Wills and Trusts

Connecticut Will Lawyers – Kocian Law Group

Estate planning using a will or trust doesn’t have to be complicated. Kocian Law Group will draft a sound legal document that ensures your family and assets are protected.

What is a will?

A will is a legal document that parcels out your assets and property after your death. If you die without a will, your property will be subject to disbursement in accordance with the law of the State where you reside. People who die without a will are called “intestate”. The danger of passing on without a will is that you may not desire your property to be divided in accord with your state’s intestacy laws.  These laws vary from state to state.

By creating a will, you can direct specifically who inherits your property and assets after you die. You can also bequeath property to any entity you choose, including businesses or charities.

If you have minor children, your will can also set forth  who will be the legal guardian of your children or dependents. Additionally, you can set forth who will manage your property and assets until minor children are of the age of majority to protect them in the future.

When making a will, you may also direct who will carry out your will. This person is called a personal representative. This person shall carry out your wishes congruent with the terms you specify in your will.

What is a trust?
A trust can also be used to specify who receives your property and assets when you die. However, trusts work differently than wills and can be used to accomplish ends that a will cannot.

Unlike a will, however, a trust may take effect during your lifetime if you wish. This is known as a “living” or “inter vivos” trust. A trust that goes into effect only after your death is known as a “testamentary” trust.

Living trusts are further divided into “revocable” trusts and “irrevocable” trusts. A testamentary trust is typically irrevocable because after your death, no one has legal authority to change what you’ve decided should happen to your funds.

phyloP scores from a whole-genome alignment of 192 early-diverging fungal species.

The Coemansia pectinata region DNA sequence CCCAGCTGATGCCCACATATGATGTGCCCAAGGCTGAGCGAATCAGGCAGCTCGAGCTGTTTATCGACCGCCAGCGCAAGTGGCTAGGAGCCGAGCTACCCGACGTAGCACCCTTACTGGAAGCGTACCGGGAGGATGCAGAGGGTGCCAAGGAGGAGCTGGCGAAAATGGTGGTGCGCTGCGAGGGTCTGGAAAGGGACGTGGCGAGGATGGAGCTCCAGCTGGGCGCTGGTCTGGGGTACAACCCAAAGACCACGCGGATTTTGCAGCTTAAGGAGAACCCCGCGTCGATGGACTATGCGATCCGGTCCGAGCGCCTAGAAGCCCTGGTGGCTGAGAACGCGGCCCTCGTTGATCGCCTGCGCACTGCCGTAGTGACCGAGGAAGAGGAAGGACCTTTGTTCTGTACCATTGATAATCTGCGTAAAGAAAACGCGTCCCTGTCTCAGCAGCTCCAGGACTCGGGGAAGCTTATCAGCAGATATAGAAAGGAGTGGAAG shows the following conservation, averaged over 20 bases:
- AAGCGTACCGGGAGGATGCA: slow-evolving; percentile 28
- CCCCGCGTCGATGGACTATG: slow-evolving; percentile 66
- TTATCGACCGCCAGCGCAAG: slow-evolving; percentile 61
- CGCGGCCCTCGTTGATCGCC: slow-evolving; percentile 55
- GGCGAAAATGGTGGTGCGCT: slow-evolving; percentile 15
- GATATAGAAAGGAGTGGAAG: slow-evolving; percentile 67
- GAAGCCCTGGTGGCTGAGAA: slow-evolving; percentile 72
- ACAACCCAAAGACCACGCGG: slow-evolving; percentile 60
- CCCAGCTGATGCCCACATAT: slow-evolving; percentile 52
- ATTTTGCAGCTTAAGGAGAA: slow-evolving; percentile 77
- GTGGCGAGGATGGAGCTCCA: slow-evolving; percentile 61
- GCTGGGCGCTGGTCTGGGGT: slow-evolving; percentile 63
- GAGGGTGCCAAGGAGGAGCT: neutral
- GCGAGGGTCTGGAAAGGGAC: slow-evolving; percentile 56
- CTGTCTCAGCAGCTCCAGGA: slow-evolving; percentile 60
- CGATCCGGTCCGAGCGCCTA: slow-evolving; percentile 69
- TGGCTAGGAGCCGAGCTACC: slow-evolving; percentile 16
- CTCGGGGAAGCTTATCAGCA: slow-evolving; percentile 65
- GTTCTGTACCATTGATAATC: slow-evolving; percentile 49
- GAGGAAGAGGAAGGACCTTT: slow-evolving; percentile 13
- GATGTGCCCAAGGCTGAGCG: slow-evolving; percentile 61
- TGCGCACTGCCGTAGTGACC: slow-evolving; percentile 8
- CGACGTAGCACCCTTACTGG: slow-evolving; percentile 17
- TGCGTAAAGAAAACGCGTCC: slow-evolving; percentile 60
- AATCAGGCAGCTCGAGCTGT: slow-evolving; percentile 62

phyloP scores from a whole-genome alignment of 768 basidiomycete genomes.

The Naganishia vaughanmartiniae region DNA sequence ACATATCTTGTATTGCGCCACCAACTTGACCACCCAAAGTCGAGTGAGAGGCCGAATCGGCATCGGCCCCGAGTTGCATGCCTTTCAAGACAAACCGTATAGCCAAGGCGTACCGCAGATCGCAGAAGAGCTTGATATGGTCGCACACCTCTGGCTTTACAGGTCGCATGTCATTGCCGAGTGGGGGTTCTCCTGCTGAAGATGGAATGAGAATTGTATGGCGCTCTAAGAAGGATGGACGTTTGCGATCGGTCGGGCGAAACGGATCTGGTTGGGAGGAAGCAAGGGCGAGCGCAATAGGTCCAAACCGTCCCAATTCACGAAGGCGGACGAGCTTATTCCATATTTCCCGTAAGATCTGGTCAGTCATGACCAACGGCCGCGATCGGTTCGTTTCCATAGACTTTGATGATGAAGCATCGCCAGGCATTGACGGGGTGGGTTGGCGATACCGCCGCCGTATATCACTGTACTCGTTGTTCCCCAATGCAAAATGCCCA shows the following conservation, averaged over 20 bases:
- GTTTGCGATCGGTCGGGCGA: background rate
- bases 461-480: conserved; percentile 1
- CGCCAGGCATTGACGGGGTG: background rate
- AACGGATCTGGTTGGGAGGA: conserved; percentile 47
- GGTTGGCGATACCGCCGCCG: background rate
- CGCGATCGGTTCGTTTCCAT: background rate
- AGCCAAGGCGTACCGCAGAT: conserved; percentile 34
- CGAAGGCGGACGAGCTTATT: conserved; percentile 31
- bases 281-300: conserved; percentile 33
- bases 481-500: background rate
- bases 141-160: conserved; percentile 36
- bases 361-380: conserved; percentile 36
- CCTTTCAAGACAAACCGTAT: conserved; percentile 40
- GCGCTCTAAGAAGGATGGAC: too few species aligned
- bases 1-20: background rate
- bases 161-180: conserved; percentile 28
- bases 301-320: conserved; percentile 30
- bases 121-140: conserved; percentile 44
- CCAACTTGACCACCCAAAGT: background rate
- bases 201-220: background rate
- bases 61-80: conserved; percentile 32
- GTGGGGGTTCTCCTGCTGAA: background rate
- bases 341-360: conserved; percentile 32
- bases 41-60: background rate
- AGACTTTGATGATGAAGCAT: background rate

Revocable Living Trusts

A revocable living trust usually contains a plan for managing the trust’s assets if the trust maker becomes mentally incapable of handling his or her own affairs. You can use a revocable living trust to outline who will care for you and what will happen to your assets in the event that you become mentally incapacitated.

If you name yourself as both a trustee and a beneficiary of a revocable living trust, you can go on spending your assets as you please. If you are incapacitated, your funds will be managed by someone who you have designated as a “disability trustee.” The disability trustee can pay your bills and manage all of the assets named in the trust. The disability trustee only has access to funds specified in the trust, which can, but does not have to, include all your assets.

After your death, a “successor trustee” whom you name will be given access to your accounts to pay off your final debts. The trust can also specify who will receive the remainder of your assets, just as a regular will would. Those who receive your assets are called “beneficiaries” of the trust.

Assets in a revocable living trust do not have to pass through probate before they are distributed to beneficiaries. After your death, your trustee can often handle the distribution without court intervention. The lack of court records also affords your family a measure of privacy.

Irrevocable Living Trusts

An irrevocable living trust is one that cannot be changed or revoked once it is created. Among other things, an irrevocable living trust can provide certain tax benefits.

Types of irrevocable living trust that can offer certain tax benefits include:

  • Qualified personal residence trust. This trust acts as a separate entity to own your home so that your home’s value won’t count toward your taxable estate.
  • Grantor-retained annuity trust. A grantor-retained annuity trust can give your assets to your beneficiaries without the associated gift taxes.
  • Buildup equity retirement trust. This trust pools annual exclusion gifts into an account for your spouse’s later use. A charitable remainder trust helps reduce income tax by donating assets to the trust. The trust then pays a beneficiary for a specified time, then distributes any remaining funds to charities of your choice

Kocian Law Group can help you set up your will or trust. We will sit down with you and outline your options helping you decide what will best serve you and your family. It is important to plan your estates, since failure to do so may leave your surviving family with many difficult decisions governed by general laws that may be an ill fit for their needs. Wills and trusts are extremely helpful to those most important people in the world to you: your family and heirs. Take the time, today, to contact Kocian Law Group for your will and trust needs.